One thing this angle proves beyond doubt is that as he makes impact, his body is anything but square to the ball. The hips are wide open, and to a lesser degree so are the shoulders.

The body is creating centrifugal forces which drive and accelerate the clubhead. At impact, the logo on the glove is looking straight at the target - and that's a great image to have in mind.

Get the back of your left hand 'slapping' the target as you strike the ball. Because he does have a strong grip, it is is important for Nick that he rotates his body well through impact. If the body stops, the hands get active, and suddenly he's fighting going left. The right arm is still slightly bent -another frame on it would be straight. But very definitely a body rotation has led this charge, the uncocking of the wrists adding to the speed through the ball.

It's a rollover...once the ball is on its way

The halfway-through position reveals a distinct crossover with the hands and arms, and my suspicion is that in the past this action would have taken place a little earlier in the swing. He is consciously trying to take his hands out of his swing; taking away the rotation of the hands. He doesn't want them flipping over through the ball. He wants to un-cock the wrists but he doesn't want rotation. By improving his body action, Nick is able to hold the hands 'off' until the ball is well on its way, and as a result is much closer to planting the natural loft of the clubface squarely on the ball.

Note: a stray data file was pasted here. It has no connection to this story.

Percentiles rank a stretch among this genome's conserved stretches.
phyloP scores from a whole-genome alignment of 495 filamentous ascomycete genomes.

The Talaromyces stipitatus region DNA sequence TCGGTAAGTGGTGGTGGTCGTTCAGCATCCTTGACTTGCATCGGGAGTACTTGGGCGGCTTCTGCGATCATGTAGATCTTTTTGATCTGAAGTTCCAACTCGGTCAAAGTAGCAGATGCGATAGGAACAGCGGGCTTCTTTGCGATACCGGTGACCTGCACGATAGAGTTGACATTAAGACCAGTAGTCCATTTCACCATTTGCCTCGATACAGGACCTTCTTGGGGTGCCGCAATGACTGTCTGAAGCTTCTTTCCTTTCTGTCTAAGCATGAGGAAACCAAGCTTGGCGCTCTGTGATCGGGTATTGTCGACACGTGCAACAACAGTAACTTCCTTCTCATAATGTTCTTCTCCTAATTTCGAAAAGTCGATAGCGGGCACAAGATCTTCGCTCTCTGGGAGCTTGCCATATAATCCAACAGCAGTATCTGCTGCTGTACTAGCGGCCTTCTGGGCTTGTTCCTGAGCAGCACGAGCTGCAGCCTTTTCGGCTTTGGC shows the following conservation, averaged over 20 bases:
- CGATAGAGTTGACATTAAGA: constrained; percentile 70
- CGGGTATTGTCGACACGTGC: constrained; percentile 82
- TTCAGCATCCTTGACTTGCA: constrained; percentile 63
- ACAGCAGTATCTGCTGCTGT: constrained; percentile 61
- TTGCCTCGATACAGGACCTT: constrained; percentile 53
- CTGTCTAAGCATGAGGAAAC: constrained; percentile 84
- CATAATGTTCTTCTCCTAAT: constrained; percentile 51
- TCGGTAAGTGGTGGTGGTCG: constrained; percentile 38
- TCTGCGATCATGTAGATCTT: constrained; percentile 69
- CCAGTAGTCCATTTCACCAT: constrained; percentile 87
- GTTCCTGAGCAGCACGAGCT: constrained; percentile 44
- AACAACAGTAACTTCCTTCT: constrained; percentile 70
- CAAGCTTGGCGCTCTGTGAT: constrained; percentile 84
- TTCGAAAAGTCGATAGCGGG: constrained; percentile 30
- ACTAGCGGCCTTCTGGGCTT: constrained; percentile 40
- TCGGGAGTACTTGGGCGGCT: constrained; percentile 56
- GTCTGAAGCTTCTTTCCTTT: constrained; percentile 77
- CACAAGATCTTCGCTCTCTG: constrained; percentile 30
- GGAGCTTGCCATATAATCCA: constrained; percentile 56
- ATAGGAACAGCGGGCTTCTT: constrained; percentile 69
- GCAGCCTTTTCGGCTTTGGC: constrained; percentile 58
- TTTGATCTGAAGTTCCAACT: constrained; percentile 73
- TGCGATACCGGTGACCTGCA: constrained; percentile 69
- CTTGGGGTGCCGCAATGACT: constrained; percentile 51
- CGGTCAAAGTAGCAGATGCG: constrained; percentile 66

Though the release has been made, Nick is still very much 'behind if. The eyes are now starting to come up, and from here the whole body will be free to straighten as he turns into the follow-through.

The left leg is nice and braced, which gives you a great feeling of hitting against something, and clearly his weight is moving over to the left side.

Body rotation calls the tune to the finish line

Through the ball into what you would expect - a traditionally well-balanced finish. Yes, the left foot is peeling up slightly, but that's nothing he needs to worry about (it simply reflects the fact that he has moved his weight laterally on to his left side, and rotated well). His weight is now deep in his left heel, which is a reflection of the fact that his energy has worked around him.

A lot of club golfers find themselves hitting the ball with their left heel up off the ground at impact. This is often explained by the fact that they are not rotating their left side out of the way, and so tend to fall forwards. If you lose your balance towards the ball, it is a strong indication that you are throwing the club in front of your body, and not rotating well to the left, so you need to work on it.

Nick's belt-buckle points to the left of the target at the finish, and if you can turn through the shot and get into the same sort of position, you can be fairly confident that you have rotated properly.